Immediate Life Support (ILS)- Healthcare

95 videos, 5 hours and 40 minutes

Course Content

Non shockable rhythms

Video 25 of 95
1 min 39 sec
Want to watch this video? Sign up for the course or enter your email below to watch one free video.

Unlock This Video Now for FREE

This video is normally available to paying customers.
You may unlock this video for FREE. Enter your email address for instant access AND to receive ongoing updates and special discounts related to this topic.

Understanding Cardiac Arrest: Causes, Rhythms, and Initial Response

Non-Shockable Rhythms in Cardiac Arrest

In some cardiac arrest cases, the heart enters a non-shockable rhythm. During the initial stages, the primary treatment involves high-quality chest compressions and ventilations. It's crucial to note that the chances of reverting asystole (flatline) back into a life-supporting rhythm are less than 6%. In contrast, for ventricular fibrillation, the success rate is approximately 40%.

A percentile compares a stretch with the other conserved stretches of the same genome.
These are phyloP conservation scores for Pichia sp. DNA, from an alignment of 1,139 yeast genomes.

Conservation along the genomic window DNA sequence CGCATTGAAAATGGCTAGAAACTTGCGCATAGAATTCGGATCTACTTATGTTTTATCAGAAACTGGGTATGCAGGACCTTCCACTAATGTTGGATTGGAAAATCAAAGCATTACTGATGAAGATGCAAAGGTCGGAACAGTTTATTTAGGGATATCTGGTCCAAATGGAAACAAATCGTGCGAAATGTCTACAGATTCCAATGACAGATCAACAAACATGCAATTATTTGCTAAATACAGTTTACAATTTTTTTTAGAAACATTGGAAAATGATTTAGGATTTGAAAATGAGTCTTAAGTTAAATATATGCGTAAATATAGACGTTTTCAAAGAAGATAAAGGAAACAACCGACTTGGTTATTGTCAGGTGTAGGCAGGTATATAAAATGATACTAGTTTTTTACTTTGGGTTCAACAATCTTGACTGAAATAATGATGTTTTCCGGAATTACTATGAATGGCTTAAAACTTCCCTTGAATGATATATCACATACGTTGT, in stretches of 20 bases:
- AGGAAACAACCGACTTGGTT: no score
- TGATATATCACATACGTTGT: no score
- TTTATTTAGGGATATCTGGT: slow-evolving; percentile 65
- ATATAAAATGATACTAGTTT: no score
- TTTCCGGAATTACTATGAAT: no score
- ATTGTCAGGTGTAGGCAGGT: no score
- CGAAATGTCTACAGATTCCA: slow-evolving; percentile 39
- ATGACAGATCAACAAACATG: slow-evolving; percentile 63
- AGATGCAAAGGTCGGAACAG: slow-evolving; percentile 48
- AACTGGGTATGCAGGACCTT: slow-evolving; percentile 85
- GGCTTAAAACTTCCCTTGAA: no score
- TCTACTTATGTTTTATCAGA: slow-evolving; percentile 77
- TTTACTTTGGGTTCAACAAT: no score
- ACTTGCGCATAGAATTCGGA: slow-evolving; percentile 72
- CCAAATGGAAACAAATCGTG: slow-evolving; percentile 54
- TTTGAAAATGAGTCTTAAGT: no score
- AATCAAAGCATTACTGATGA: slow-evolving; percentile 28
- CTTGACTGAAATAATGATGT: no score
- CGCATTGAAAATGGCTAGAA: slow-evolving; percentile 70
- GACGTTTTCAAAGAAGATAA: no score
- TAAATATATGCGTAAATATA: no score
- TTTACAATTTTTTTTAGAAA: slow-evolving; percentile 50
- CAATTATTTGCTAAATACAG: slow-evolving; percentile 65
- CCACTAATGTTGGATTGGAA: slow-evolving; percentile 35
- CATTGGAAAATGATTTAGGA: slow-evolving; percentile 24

Understanding the Causes

Cardiac arrest can be attributed to various factors, and a helpful mnemonic to remember these causes is the four H's and four T's. Recognizing these reversible causes is essential during a cardiac arrest scenario:

The Four H's

  • Hypoxia: Inadequate oxygen supply
  • Hypothermia: Dangerously low body temperature
  • Hypovolemia: Low blood volume
  • Metabolic Imbalances: Includes hypo/hypercalcemia, hyponatremia, hyperkalemia, and metabolic acidosis

The Four T's

  • Cardiac Tamponade: Compression of the heart due to fluid accumulation
  • Tension Pneumothorax: Build-up of air in the chest, causing pressure on the heart
  • Toxins: Poisoning or exposure to harmful substances
  • Thromboembolic: Blood clots or embolisms, often following a heart attack or stroke

In the pre-hospital setting, thromboembolic events, such as those occurring after a myocardial infarction (heart attack) or a significant cerebrovascular accident (CVA or stroke), are among the more frequently encountered causes of cardiac arrest.